Real, Not Roman, Catholics
It has been amazing to me that, throughout my life, no matter where I live, the women with whom I've had the closest friendships with have turned out to be Roman Catholicism-based. Very few of them have been "practicing" Catholics, but their missions to always seek to do good in their communities seemed to come from the marrow of their bones. I can only attribute this to their Roman Catholic educations.
I lived in the Bible belt, more than once, in order to escape the seething spirituality and accompanying misogeny of New Orleans. This didn't work for me, as it only led to different religious rituals, all incorporating varying degrees of female falsehoods. I'm back home in Louisiana, with all the women who could have been burned as witches a couple of centuries ago. Maybe the reason I can stay is that, instead of burning New Orleans' most famous voo-doo priestess, the bishop in New Orleans allowed her to recreate her rituals in the cathedral courtyard. This seems consistent with most of the "if you can't beat 'em, join 'em" flavor of the area.
For the last two days I have basked in the women who have most greatly impacted who I am. I have had lively arguments with some and great guffaws with others, but they have all been spirited, both online and in person. Women who grow up believing in other women giving birth to "gods" don't tend to be wimpy women. They do, however, often take their own and shared strength for granted and forget that without the "gods," they wouldn't be looked upon with such worship.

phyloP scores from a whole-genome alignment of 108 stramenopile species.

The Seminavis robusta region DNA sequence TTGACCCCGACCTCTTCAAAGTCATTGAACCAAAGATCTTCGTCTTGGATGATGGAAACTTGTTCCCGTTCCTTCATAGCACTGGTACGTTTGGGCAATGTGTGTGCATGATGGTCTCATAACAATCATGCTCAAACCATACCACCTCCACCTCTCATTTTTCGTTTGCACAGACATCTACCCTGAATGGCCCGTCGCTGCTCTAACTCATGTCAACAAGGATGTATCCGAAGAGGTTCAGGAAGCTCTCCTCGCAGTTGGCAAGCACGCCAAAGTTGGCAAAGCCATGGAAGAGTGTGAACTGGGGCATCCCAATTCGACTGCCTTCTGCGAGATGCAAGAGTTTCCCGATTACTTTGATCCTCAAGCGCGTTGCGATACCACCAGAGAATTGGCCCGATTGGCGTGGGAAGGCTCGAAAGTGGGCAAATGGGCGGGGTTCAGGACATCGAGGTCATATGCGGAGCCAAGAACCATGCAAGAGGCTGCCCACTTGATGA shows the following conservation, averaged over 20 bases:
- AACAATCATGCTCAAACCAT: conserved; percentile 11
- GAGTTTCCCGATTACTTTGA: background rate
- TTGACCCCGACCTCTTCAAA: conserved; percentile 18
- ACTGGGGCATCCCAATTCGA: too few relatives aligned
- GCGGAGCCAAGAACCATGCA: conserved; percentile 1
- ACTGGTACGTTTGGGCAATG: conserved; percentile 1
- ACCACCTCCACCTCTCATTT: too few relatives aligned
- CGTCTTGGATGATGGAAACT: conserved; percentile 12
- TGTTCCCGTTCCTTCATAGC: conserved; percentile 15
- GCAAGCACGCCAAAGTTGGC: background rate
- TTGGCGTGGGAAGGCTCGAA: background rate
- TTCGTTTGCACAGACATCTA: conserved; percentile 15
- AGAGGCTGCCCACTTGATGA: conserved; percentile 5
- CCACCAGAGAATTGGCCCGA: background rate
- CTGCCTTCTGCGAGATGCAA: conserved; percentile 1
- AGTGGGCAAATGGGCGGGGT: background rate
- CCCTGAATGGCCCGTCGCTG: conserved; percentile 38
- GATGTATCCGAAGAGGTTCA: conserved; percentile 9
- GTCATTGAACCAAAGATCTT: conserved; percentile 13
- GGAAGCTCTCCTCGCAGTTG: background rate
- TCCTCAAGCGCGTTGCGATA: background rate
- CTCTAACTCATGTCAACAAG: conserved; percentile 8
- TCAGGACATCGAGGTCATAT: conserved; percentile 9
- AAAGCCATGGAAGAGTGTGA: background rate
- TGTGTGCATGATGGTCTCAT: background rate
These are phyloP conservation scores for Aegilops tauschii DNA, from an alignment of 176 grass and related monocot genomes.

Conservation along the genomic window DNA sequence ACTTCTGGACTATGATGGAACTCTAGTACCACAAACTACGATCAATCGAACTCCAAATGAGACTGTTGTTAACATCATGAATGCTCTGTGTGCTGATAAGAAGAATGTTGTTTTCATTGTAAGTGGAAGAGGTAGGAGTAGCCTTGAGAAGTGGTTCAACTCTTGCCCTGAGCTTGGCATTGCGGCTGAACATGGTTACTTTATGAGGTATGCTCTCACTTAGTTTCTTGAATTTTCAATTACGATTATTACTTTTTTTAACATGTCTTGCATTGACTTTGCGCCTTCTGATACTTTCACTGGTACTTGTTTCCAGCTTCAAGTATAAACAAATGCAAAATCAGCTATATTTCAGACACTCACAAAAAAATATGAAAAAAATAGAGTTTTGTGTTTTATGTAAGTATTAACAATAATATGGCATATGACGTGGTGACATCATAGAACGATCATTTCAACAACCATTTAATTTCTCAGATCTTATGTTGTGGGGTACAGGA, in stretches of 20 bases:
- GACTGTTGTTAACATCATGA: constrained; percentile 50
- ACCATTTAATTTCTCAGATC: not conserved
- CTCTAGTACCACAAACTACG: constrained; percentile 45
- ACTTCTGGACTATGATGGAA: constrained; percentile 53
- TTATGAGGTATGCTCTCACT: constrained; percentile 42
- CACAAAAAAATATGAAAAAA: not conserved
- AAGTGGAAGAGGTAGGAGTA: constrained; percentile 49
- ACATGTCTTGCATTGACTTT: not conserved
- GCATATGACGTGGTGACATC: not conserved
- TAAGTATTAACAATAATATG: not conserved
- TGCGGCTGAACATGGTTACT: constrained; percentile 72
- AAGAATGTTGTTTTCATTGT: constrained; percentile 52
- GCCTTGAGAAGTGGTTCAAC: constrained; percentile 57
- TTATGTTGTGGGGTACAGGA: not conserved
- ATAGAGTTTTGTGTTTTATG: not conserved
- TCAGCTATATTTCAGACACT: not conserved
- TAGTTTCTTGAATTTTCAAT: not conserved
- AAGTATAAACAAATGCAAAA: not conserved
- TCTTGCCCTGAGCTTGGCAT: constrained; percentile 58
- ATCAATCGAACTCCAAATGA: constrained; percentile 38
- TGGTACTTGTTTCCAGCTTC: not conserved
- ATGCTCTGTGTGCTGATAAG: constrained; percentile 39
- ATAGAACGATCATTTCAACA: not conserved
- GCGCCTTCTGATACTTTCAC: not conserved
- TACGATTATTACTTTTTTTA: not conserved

I had sworn off most women several years ago because they all seemed to be either bullies or whiners, even though they were often sneaky about both. Encouraged by a young woman named Laura of Women of Spirit and Faith, whom I had never met, I attended a conference of women sharing their different paths to, and personally experienced manifestations of, The Sacred Spirit. I made friends and enemies there, and I feel fine about both. I no longer feel the need to have everyone like or even accept me.
Because of this group of women, I decided to come home and create my own interfaith group. I put out invitations to many, but the ones who responded and attended are all cradle Roman Catholic women, none of them "practicing." What seems to bind all of us is an effort to define our places in the arena of worldwide social justice. As good little catholic kids, we had been taught that "catholic" means universal; I guess we are taking this literally.